I show that the act-type theories of Soames and Hanks entail that every sentence with alternative analyses (including every atomic sentence with a polyadic predicate) is ambiguous, many of them massively so. I assume that act types directed toward distinct objects are themselves distinct, plus some standard semantic axioms, and infer that act-type theorists are committed to saying that ‘Mary loves John’ expresses both the act type of predicating [loving John] of Mary and that of predicating [being loved by Mary] (...) of John. Since the two properties are distinct, so are the act types. Hence, the sentence expresses two propositions. I also discuss a non-standard “pluralist” act-type theory, as well as some retreat positions, which all come with considerable problems. Finally, I extrapolate to a general constraint on theories of structured propositions, and find that Jeffrey King’s theory has the same unacceptable consequence as the act-type theory. (shrink)
Semantic dispositionalism is roughly the view that meaning a certain thing by a word, or possessing a certain concept, consists in being disposed to do something, e.g., infer a certain way. Its main problem is that it seems to have so many and disparate exceptions. People can fail to infer as required due to lack of logical acumen, intoxication, confusion, deviant theories, neural malfunctioning, and so on. I present a theory stating possession conditions of concepts that are counterfactuals, rather than (...) disposition attributions, but which is otherwise similar to inferentialist versions of dispositionalism. I argue that it can handle all the exceptions discussed in the literature without recourse to ceteris paribus clauses. Psychological exceptions are handled by suitably undemanding requirements (unlike that of giving the sum of any two numbers) and by setting the following two preconditions upon someone’s making the inference: that she considers the inference and has no motivating reason against it. The non-psychological exceptions, i.e., cases of neural malfunctioning, are handled by requiring that the counterfactuals be true sufficiently often during the relevant interval. I argue that this accommodates some important intuitions about concept possession, in particular, the intuition that concept possession is vague along a certain dimension. (shrink)
I here defend a theory consisting of four claims about ‘property’ and properties, and argue that they form a coherent whole that can solve various serious problems. The claims are (1): ‘property’ is defined by the principles (PR): ‘F-ness/Being F/etc. is a property of x iff F’ and (PA): ‘F-ness/Being F/etc. is a property’; (2) the function of ‘property’ is to increase the expressive power of English, roughly by mimicking quantification into predicate position; (3) property talk should be understood at (...) face value: apparent commitments are real and our apparently literal use of ‘property’ is really literal; (4) there are no properties. In virtue of (1)–(2), this is a deflationist theory and in virtue of (3)–(4), it is an error theory. (1) is fleshed out as a claim about understanding conditions, and it is argued at length, and by going through a number of examples, that it satisfies a crucial constraint on meaning claims: all facts about ‘property’ can be explained, together with auxiliary facts, on its basis. Once claim (1) has been expanded upon, I argue that the combination of (1)–(3) provides the means for handling several problems: they help giving a happy-face solution to what I call the paradox of abstraction , they form part of a plausible account of the correctness of committive sentences, and, most importantly, they help respond to various indispensability arguments against nominalism. (shrink)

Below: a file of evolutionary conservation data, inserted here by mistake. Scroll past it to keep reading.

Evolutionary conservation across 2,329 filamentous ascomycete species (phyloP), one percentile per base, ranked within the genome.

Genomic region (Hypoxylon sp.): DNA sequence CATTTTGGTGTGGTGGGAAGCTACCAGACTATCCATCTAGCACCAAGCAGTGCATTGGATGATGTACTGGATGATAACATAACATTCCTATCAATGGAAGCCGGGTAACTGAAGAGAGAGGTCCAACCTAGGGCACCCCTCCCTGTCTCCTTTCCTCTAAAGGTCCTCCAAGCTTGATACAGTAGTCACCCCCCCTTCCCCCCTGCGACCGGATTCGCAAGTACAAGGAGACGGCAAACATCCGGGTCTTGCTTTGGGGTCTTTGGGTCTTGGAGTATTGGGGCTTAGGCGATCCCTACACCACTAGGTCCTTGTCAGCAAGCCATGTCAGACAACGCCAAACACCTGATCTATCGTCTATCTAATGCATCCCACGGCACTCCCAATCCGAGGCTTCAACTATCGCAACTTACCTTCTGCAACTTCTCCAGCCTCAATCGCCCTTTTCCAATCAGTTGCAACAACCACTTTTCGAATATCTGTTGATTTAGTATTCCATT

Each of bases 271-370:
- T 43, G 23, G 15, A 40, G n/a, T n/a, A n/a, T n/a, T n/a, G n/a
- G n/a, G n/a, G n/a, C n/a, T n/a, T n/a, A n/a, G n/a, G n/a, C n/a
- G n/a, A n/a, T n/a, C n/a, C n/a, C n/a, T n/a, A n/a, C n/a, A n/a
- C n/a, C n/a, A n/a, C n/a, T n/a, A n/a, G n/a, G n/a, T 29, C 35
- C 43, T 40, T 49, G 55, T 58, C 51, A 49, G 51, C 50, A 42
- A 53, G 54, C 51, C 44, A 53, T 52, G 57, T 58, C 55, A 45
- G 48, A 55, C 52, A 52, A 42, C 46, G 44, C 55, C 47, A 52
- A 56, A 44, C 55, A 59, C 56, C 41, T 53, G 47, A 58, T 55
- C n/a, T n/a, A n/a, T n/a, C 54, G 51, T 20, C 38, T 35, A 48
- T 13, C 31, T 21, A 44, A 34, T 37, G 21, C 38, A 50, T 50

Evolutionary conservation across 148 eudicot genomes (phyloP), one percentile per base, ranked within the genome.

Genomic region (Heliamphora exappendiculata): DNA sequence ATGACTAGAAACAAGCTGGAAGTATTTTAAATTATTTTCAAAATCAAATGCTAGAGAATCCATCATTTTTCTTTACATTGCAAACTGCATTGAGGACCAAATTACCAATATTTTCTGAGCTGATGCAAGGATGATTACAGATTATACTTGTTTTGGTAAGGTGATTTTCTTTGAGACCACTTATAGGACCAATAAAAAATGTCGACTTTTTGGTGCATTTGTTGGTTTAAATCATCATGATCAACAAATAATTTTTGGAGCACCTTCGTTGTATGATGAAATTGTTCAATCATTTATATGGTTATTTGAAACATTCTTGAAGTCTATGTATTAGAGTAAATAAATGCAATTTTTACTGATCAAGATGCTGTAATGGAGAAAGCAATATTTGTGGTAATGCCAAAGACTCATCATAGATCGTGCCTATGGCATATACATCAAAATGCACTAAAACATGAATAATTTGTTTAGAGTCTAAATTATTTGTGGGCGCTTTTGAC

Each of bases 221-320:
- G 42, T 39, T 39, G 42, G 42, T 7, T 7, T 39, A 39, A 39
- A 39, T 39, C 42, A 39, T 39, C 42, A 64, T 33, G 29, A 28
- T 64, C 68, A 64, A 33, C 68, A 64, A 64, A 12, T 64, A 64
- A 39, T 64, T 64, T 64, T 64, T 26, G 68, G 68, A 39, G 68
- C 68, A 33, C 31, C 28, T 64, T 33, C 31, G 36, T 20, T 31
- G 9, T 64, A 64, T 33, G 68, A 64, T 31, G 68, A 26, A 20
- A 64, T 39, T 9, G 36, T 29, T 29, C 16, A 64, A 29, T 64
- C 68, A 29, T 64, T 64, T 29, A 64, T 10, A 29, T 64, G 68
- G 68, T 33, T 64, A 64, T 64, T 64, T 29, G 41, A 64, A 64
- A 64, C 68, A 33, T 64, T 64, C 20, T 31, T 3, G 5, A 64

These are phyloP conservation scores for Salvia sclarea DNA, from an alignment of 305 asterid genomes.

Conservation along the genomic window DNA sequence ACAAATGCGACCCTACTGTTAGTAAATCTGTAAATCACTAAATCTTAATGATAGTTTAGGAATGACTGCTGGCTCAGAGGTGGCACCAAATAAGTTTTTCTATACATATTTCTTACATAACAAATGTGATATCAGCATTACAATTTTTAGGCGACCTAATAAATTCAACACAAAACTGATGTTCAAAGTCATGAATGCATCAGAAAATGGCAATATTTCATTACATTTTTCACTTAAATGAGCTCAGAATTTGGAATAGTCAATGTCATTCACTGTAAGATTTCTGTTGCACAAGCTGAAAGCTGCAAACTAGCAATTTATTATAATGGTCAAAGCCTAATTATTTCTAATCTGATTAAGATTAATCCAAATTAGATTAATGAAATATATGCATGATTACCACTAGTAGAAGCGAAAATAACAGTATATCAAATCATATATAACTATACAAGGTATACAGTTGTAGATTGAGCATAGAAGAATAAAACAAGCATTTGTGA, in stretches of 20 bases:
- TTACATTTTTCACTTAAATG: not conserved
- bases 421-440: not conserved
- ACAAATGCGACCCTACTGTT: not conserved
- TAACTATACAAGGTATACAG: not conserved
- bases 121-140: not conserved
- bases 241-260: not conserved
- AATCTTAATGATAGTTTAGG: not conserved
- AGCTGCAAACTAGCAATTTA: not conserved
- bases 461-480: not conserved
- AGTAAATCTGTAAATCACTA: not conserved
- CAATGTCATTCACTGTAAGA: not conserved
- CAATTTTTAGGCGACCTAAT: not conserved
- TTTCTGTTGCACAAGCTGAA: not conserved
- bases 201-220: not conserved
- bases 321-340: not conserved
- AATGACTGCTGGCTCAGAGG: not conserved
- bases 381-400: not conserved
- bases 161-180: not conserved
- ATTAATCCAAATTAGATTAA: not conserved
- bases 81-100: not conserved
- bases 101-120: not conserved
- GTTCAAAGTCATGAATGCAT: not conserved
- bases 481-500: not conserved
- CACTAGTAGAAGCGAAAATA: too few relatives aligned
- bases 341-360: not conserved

The paper proposes a way for adherents of Fregean, structured propositions to designate propositions and other complex senses/concepts using a special kind of functor. I consider some formulations from Peacocke's works and highlight certain problems that arise as we try to quantify over propositional constituents while referring to propositions using "that"-clauses. With the functor notation, by contrast, we can quantify over senses/concepts with objectual, first-order quantifiers and speak without further ado about their involvement in propositions. The functor notation also turns (...) out to come with an important kind of expressive strengthening, and is shown to be neutral on several controversial issues. (shrink)
The article first rehearses three deflationary theories of reference, (1) disquotationalism, (2) propositionalism (Horwich), and (3) the anaphoric theory (Brandom), and raises a number of objections against them. It turns out that each corresponds to a closely related theory of truth, and that these are subject to analogous criticisms to a surprisingly high extent. I then present a theory of my own, according to which the schema “That S(t) is about t” and the biconditional “S refers to x iff S (...) says something about x” are exhaustive of the notions of aboutness and reference. An account of the usefulness of “about” is then given, which, I argue, is superior to that of Horwich. I close with a few considerations about how the advertised theory relates to well-known issues of reference, the conclusions of which is (1) that the issues concern reference and aboutness only insofar as the words “about” and “refer” serve to generalise over the claims that are really at issue, (2) that the theory of reference will not settle the issues, and (3) that it follows from (2) that the issues do not concern the nature of aboutness or reference. (shrink)